- Criminal Minds Review: Episode 1
Wow, what a fast-paced premiere. Criminal Minds spends no time in giving us a boring introduction as we’re brought immediately to the meat of the premise—solving crimes using profiling. This episode achieved a record-breaking viewership rating (highest among all the cable Kdramas that have aired to date since January 2017) but it’s no indication of a perfect show. Although I appreciate how the story developed so far, the characterization is lacking in this episode. We’re told that the six main characters are pretty smaaart but each of them did not have a satisfying intro. Anyway, 7.5/10 is a fair verdict.
Criminal Minds centers on a group of National Criminal Investigation (NCI) elite profilers who solve heinous crimes by analyzing the criminals’ behavior. Be informed that this is a CRIME PROCEDURAL drama, so if you’re thinking of watching the first episode to see Lee Joon-gi romancing Moon Chae-won, think again. I don’t know if the story will have the two develop feelings for each other in the next episodes but I’m sure the romance, if any, is simply an extra.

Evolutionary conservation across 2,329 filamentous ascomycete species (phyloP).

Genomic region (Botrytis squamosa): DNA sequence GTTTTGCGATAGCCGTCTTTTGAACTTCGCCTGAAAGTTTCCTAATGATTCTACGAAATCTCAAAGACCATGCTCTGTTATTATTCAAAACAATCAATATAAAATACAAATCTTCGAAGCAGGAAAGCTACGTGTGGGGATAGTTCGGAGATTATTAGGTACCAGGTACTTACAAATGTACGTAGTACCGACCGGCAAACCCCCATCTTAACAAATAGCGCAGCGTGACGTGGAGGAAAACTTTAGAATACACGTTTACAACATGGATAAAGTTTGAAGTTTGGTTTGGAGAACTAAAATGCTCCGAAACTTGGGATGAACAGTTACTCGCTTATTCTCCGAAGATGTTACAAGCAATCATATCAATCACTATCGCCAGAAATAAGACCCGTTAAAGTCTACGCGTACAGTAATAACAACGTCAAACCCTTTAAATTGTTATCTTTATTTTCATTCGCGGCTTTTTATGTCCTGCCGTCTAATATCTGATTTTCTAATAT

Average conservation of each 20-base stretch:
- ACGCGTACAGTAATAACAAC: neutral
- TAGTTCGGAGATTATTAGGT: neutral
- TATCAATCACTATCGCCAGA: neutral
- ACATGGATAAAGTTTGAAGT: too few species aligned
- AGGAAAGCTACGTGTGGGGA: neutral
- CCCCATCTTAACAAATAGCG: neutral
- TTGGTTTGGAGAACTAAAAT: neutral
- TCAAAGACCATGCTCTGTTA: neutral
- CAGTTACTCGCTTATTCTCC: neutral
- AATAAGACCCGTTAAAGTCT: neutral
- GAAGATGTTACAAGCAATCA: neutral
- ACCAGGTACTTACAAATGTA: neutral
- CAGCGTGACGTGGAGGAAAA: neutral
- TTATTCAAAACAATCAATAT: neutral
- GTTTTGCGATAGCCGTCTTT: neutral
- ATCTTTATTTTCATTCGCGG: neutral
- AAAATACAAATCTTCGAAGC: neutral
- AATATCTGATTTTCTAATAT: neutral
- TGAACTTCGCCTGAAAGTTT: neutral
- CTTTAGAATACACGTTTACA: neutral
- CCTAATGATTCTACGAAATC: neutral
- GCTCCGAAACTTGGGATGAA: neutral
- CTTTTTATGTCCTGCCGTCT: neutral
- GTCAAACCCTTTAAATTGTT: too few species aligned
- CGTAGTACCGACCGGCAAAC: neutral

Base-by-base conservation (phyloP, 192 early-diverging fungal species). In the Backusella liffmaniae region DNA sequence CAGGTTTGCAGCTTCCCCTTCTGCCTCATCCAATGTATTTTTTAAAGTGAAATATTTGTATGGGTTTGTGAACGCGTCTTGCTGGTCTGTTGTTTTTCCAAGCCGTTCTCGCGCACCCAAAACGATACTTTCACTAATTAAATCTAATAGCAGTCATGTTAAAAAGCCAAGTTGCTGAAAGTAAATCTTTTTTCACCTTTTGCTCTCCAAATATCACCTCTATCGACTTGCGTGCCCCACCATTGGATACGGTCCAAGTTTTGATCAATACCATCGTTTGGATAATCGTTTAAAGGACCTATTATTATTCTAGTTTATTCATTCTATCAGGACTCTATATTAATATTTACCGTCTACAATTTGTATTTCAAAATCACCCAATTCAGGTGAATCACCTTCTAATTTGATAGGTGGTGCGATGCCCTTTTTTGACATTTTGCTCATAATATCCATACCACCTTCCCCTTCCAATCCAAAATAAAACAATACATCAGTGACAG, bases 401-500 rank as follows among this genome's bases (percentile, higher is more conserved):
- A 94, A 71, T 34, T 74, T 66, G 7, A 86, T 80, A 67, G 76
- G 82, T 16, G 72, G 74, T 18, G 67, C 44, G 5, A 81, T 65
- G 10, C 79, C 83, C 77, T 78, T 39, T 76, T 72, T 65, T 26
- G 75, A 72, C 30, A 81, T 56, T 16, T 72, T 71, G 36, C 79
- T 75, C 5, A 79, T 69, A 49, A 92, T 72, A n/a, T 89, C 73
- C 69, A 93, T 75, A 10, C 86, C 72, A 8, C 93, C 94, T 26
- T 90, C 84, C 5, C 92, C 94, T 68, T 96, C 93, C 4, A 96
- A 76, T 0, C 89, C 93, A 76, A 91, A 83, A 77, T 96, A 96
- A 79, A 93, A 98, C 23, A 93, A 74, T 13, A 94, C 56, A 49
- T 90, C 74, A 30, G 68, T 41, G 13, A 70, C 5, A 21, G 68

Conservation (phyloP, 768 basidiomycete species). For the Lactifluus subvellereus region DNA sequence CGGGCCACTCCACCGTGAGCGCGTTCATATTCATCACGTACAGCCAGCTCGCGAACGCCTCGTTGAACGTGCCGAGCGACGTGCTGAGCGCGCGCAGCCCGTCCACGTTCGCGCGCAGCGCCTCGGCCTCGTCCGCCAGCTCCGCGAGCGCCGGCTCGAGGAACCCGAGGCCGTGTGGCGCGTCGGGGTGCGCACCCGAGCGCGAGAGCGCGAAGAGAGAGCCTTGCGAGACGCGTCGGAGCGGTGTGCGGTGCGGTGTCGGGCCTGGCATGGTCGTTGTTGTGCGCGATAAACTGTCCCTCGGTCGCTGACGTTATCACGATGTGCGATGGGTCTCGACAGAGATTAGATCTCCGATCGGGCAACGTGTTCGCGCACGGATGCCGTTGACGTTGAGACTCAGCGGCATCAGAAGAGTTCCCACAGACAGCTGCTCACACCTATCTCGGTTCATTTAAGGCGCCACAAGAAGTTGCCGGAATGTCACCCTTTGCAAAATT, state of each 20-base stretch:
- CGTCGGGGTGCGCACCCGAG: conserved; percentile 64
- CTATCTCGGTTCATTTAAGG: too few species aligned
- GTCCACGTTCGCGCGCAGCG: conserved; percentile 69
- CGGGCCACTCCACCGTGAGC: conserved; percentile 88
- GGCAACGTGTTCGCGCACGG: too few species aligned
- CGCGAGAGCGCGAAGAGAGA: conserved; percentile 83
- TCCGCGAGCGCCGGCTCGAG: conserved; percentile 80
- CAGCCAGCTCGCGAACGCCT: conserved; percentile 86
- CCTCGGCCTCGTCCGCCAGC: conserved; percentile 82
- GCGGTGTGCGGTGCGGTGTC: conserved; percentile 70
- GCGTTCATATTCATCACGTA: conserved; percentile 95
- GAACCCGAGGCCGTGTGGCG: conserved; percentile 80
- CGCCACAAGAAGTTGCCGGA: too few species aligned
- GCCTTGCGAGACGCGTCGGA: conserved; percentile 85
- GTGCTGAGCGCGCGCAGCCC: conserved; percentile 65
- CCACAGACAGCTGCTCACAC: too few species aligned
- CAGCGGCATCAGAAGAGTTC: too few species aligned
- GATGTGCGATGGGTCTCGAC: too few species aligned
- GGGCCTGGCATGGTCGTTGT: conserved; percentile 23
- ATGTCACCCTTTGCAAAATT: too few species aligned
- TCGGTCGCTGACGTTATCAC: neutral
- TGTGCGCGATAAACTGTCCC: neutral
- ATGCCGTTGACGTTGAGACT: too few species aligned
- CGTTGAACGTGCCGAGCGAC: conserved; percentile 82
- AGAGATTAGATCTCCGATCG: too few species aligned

Kim Hyun-joon (cast: Lee Joon-gi). This police investigator is a hot-blooded man who suffered from the tragic death of his comrade. After the serial bombing case occurred one year ago, he thinks that profiling is nonsense, bearing in his mind that such nonsense killed many of his comrades and almost took his life. Now that he’s seeing again the man from NCI who’s directly associated with that nonsense and incident, he couldn’t forget what happened. It’s ironic though, that he detests profiling but uses it unknowingly (or subconsciously) in doing his investigations. That’s because his analysis of the criminal’s behavior in the Park In-hye kidnapping case leads him to think that it’s not a simple kidnapping case, but rather a bigger case like serial murder. Other than he’s smart and he holds this grudge against profiling since the bombing incident, we really don’t know much about this guy yet.